(IAAC) [amastro] Re: Update on Filter/Object Comparison Project

The following interesting post was seen on the 'amastro' email list yesterday,
from avid visual deep-sky observer David Knisely. David is not a current IAAC
subscriber (for some unknown reason!), so if you wish to follow up this post,
please MANUALLY put 'KA0CZC@navix.net' in the "Cc:" line of your reply.

Clear skies all!
Lew Gramer <owner-netastrocatalog@jovian.com>

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Date: Wed, 05 Jan 2000 09:08:13 +0000
From: "David W. Knisely" <KA0CZC@navix.net>
References: <200001020146.SAA06126@safety.lowell.edu>
X-Mailing-List: amastro@egroups.com
Subject: [amastro] Re: Update on Filter/Object Comparison Project

               by David Knisely, Prairie Astronomy Club

     The following is an interim report of observations in progress
regarding the comparison of performance of various filters intended for
nebulae.  The instrument used is a 10" f/5.6 Newtonian, working at 59x,
70x, and 141x, as well as a few unaided-eye observations using the
filters hand-held and looking up at the sky (for Rosette, North America,
California, and Barnard's Loop). The filters used were Lumicon's
DEEP-SKY, UHC, OIII, and H-Beta, and were all mounted in a modified
Lumicon multi-filter adapter.  This allowed rapid comparisons between
filters, thus avoiding judgement problems caused by the time needed to
change filters or reports from inaccurate anecdotal accounts.  
Observing was done from a dark-sky site (visual naked-eye limit 6.5 to
7.0).  For detailed descriptions of the objects, see any of the various
observing handbooks.  Each filter was given a 0-5 point "Score"
performance ranking behind it for each object observed; Example: OIII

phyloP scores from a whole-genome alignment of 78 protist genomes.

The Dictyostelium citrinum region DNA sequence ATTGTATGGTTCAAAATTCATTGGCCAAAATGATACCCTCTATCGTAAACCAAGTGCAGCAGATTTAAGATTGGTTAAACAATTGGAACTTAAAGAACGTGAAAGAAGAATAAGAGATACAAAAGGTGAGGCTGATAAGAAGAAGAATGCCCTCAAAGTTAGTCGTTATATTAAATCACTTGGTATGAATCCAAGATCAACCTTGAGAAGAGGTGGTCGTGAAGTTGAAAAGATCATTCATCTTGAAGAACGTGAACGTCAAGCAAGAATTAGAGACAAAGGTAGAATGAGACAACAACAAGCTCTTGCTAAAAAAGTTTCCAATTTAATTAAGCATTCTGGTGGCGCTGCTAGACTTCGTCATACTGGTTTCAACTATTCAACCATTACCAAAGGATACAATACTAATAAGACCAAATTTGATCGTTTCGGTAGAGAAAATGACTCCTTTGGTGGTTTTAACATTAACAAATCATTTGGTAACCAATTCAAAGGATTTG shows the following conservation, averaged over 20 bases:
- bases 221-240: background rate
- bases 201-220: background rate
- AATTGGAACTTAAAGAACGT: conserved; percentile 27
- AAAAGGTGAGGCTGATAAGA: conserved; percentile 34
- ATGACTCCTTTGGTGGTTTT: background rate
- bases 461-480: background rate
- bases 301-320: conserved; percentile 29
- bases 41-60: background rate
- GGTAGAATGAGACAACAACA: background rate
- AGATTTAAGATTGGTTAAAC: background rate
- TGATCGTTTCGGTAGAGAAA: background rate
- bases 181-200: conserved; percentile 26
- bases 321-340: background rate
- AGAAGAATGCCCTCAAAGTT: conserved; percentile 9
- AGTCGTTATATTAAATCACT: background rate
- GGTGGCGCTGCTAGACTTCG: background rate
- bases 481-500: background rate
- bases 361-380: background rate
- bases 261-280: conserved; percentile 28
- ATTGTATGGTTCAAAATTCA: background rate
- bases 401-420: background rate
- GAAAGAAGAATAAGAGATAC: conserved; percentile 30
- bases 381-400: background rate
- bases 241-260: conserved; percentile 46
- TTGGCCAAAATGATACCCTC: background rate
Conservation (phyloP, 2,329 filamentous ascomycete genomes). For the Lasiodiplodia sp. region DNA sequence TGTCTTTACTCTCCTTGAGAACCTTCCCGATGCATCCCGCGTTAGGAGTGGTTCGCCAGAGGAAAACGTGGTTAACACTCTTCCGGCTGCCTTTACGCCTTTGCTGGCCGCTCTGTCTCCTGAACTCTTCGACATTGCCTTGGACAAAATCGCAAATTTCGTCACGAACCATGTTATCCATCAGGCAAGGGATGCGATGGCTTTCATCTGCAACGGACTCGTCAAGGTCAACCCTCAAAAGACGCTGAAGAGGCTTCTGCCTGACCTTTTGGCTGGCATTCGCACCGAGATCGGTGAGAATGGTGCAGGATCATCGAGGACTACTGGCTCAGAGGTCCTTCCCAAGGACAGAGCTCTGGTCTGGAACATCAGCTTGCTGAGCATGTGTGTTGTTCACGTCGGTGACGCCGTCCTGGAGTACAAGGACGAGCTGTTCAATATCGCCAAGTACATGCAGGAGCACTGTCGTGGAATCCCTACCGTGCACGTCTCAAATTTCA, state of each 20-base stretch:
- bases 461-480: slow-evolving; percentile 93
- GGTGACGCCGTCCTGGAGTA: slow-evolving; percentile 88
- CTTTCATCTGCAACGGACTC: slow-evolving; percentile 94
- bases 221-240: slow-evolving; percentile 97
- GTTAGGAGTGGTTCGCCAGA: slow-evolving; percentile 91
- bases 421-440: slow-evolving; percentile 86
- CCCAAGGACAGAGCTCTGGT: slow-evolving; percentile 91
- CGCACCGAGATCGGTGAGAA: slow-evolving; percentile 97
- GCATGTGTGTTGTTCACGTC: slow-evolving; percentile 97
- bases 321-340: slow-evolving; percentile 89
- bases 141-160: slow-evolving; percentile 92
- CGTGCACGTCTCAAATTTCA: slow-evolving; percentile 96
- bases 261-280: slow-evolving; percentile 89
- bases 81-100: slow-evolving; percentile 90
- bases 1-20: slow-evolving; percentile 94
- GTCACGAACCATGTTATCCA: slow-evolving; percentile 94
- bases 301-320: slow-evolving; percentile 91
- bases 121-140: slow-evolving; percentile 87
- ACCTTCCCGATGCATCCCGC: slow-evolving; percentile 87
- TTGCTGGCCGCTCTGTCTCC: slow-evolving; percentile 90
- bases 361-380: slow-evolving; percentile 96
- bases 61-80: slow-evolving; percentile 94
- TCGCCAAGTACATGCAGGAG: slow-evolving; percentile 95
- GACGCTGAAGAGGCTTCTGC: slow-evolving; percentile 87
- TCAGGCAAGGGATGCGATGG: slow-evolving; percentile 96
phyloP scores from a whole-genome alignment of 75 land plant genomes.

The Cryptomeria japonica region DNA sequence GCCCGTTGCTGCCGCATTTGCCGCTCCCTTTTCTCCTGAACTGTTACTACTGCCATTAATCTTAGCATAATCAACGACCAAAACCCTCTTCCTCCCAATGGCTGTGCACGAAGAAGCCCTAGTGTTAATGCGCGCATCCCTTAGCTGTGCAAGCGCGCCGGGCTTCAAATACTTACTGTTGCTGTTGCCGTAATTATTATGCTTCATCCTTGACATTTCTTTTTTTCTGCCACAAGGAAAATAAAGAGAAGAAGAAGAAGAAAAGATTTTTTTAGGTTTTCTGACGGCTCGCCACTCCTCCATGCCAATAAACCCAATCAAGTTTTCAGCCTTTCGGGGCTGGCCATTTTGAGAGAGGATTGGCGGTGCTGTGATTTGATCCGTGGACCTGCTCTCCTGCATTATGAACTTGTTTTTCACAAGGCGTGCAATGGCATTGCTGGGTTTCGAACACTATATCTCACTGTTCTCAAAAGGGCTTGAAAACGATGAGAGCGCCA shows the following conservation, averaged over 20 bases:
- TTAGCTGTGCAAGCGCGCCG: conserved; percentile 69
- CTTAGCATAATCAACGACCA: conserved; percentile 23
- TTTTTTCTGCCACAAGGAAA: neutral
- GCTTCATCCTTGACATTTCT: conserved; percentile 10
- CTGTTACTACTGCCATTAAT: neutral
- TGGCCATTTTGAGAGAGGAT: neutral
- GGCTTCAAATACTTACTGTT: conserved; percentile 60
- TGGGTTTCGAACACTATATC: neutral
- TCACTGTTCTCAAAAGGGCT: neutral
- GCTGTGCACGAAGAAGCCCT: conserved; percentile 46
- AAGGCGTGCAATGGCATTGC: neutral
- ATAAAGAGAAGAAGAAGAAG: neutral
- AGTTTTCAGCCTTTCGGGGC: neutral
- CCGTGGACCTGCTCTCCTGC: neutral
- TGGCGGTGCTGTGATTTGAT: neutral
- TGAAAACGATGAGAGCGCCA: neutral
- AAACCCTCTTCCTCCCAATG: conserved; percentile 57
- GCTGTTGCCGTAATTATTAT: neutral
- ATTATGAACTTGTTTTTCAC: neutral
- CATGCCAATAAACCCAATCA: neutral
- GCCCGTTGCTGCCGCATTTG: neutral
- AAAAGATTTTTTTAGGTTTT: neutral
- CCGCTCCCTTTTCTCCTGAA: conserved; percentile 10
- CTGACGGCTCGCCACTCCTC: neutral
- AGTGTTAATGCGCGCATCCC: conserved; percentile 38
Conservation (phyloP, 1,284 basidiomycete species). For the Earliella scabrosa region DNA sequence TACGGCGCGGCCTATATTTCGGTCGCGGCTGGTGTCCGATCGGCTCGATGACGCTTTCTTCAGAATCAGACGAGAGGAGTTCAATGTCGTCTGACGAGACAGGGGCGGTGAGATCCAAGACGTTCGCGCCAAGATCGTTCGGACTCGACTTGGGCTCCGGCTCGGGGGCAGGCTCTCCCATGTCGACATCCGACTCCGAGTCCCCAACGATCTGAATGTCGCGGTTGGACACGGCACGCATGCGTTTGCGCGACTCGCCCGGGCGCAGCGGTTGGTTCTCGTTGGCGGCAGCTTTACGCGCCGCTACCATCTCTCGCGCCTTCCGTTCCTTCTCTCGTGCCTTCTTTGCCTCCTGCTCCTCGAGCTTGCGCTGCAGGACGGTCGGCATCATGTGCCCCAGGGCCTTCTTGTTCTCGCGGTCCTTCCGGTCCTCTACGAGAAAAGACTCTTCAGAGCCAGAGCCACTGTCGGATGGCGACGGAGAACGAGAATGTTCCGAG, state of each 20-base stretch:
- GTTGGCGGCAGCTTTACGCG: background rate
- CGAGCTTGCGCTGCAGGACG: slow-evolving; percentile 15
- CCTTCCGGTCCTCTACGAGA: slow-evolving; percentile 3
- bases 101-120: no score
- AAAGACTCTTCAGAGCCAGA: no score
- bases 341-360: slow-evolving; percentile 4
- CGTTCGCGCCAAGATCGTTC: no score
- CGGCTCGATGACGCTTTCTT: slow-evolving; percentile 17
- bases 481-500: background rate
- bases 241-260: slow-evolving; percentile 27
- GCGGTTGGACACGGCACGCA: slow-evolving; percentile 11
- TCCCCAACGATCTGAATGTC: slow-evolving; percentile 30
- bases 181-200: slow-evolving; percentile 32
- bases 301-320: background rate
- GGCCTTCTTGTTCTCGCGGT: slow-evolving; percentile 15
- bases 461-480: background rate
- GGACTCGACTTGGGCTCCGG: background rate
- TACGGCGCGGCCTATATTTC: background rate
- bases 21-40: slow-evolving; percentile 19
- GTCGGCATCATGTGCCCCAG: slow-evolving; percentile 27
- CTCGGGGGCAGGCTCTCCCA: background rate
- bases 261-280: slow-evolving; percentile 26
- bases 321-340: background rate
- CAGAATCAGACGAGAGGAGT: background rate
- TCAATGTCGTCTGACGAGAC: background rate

(4) means the OIII gave a large improvement in the view over non-filter
use and contributes 4 points to its overall score total. 
                              "Scoring" Legend
        (5): Very Large Improvement   
        (4): Large Improvement  
        (3): Moderate Improvement   
        (2): Slight Improvement  
        (1): No improvment or fainter than no filter.   
        (0): Much worse than no filter (object marginal or not visible).
As of January 5th, 2000, 55 objects had been observed, consisting of 39 
diffuse emission nebulae and 16 of the major planetary nebulae.  The
scoring results so far are given below:

                   *** SCORING TOTALS FOR 55 OBJECTS ***
                 UHC...... 196 points, average rating 3.56   
                 OIII..... 187 points, average rating 3.40   
                 DEEP-SKY. 124 points, average rating 2.25        
                 H-BETA...  69 points, average rating 1.25   

                        GENERAL TRENDS IN RESULTS
     So far (with a few notable exceptions), the numbers show the UHC
and OIII are the filters of choice for viewing nebulae, and to some
degree supports the general recommendation that if only one filter can
be purchased, it should be the UHC.  In performance characteristics, the
UHC filter tends to reveal a slightly larger and/or brighter area of
nebulosity with many emission nebulae than the OIII does, while the OIII
filter will often yield somewhat more contrast and dark detail on a
given object.  The OIII also tended to be a bit better for "blinking"
small planetary nebulae than the UHC was, while the H-beta often hurt
the view of many planetaries.  The inclusion of some planetary nebulae
may have slightly inflated the score of the OIII filter, since in
general, the OIII often does a bit better on those objects.  The H-Beta
tended to be most useful on a more limited number of objects than either
the UHC or the OIII filters.  The Deep-Sky filter almost always produced
at least some gain in contrast for nearly every object observed
(especially when some skyglow was present), but rarely produced a
spectacular improvement of the view.  Filter comparison results for
specific objects are available on request in a much longer version of
this article.
- -- 
David Knisely  KA0CZC@navix.net
Prairie Astronomy Club, Inc.  http://www.4w.com/pac
Hyde Memorial Observatory, http://www.blackstarpress.com/arin/hyde
*   Attend the 7th Annual NEBRASKA STAR PARTY   *
* July 29-Aug. 5th, 2000  http://www.4w.com/nsp *

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